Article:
The grant has been awarded since 2008, and has resulted in a variety of articles, theses-related work, book chapters, and a wide array of research projects. As this year’s award winner, I will receive $1,500 to support my scholarly research using the Pan American World Airways, Inc. Records collection. As part of this year’s award, Special Collections will be hosting an Abrams-Banning grant talk, an opportunity for me to share my research and discoveries to interested scholars and community members and answer questions about the project.
The Project: Pan Am, A Gastronomic History
People today are generally dismissive of airplane food but, at the same time, ignorant of its history.
Pan-Am, once the largest international air carrier in the world, performed a pioneering role in airline food service.
Nostalgia for Pan-Am’s distinctive food service is now such that a Los Angeles film studio hosts a retro dinner on a stage set up to look like a Pan Am double-decker 747 at which patrons divest themselves of upwards of $200 to dine ‘airline’!
But this gourmet glamour was underpinned by both serious science and attention to the detail of fine dining culture.
Food tastes differ at high altitudes and in low humidity the sense of smell is less acute and the scent sharper; dryness of air and low air pressure ensures our taste buds are hindered, rendering seasoned dishes bland. Pan-Am led the way in scientific innovation around these problems, while maintaining high class dining rituals.
This research project explores the changing science and culture attached to food during Pan Am’s global reign, providing the first serious academic study to highlight the company’s gastronomic history.
Before the serious stuff starts I’ll also be checking out the TV series (below) for a few initial pointers!
My national project to rediscover the public feeding schemes of 100 years ago hit the road again last Friday, when over 100 people in Nottingham were fed for free from a menu 100 years old. We had a jazz band, we had music hall numbers, we dressed up and danced and ate. And all in a stunning Victorian venue designed by renowned architect Watson Fothergill http://www.watsonfothergill.co.uk/
The idea is to highlight how social eating is superior to the basic food bank model and how we can learn a lot from how the government did things 100 years ago. So we fed 100 people food from 100 years ago, including period dishes ‘wet nelly’ and ‘trench cake’.
The local television coverage of the evening is accessible here: https://nottstv.com/programme/social-eating-experiment-takes-locals-back-world-war-one-19-06-17/
The point was to rediscover social eating in an area of nottingham (St Anne’s) with a high food bank dependency and a very diverse demographic. The event was held in the city’s Pakistan Community Centre and involved some fairly diverse groups of people including a choir for children with special needs. We teamed up with Marsha Smith of Super Kitchen and ‘Pulp Friction’ (a Nottingham-based charity for young adults with learning disabilities) and the floor was run by Hospitality guru Dr Clay Gransden, ensuring the night provided an opportunity for young adults with learning disabilities to learn transferable skills for the industry (front of house, table service etc).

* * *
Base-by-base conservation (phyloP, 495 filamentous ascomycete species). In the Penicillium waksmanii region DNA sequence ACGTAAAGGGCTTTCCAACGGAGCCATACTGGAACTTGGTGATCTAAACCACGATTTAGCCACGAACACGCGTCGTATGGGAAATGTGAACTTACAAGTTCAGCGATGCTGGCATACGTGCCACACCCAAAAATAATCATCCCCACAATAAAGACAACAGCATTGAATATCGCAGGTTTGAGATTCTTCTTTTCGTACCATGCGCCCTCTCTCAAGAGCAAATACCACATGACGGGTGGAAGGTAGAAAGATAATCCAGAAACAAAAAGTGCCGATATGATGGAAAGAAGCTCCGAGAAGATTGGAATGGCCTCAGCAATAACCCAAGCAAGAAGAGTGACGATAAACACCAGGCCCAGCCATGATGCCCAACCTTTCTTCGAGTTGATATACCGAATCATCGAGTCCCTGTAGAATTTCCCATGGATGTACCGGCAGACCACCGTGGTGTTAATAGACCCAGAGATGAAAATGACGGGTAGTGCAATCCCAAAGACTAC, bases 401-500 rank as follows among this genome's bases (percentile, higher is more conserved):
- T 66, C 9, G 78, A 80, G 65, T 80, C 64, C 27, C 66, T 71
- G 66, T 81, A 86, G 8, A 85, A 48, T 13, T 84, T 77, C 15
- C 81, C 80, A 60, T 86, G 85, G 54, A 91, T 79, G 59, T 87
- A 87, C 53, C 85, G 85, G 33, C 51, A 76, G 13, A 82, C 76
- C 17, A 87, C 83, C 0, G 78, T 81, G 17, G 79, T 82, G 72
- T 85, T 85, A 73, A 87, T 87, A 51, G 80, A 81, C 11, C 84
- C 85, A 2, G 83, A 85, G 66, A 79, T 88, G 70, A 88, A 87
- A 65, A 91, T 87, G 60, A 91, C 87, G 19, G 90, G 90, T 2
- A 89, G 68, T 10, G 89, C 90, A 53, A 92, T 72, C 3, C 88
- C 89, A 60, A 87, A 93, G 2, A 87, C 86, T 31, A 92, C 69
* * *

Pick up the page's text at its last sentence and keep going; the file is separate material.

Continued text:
The entire project has now been nominated for the Royal Historical Society’s Public History Award 2017 and so was judged on the evening by Professor John Tosh (Royal Historical Society).
All the below images are reproduced by kind permission of Richard Mowberry:
Britain goes to the polls this Thursday, to mark #GE2017 I’m talking ELECTION CAKE on #r4today on Thursday morning. #foodforthemany
The above is a link to a piece of research I undertook last year – during the US Presidential election – when placed on a research fellowship in the idyllic Winterthur Museum and Gardens in Delaware, USA.
It’s all about election cake – a New England cake traditionally baked at election time, a large fruit cake, often boozy, which historically served a civic function in sustaining voters at the polls.
The article includes historic recipes for anyone wishing to bake an election cake to mark the crucial UK election this Thursday – but make sure you have enough people to help you eat it, for the election cakes of yore were enormous.
Britain votes this Thursday in a crucial election and I am delighted to have been asked onto BBC’s flagship radio news show, the Today programme on Radio 4, to chat about election cake on Thursday morning.
John Lewis Kimmel, Election Day 1815 (Philadelphia, Pennsylvania, 1815), Winterthur collection.
If you can’t tune in on Thursday morning at c. 8:50am GMT, the below links to a video I recorded with the Washington Post about the same topic last year.
Everyone loves a bit of cake and I have fond memories of Winterthur librarian Laura Parrish baking a delicious election cake, which we nibbled over tea, quite sure that Donald Trump would never get in. How wrong we were.
I hope that people listen in to Radio 4 this Thursday where they will be sampling the cake in studio: I also hope that the piece inspires people to get out there and vote …
Below are some heritage recipes if you fancy cooking a good ol’ election cake (all courtesy and copyright of Winterthur Museum, DE, USA):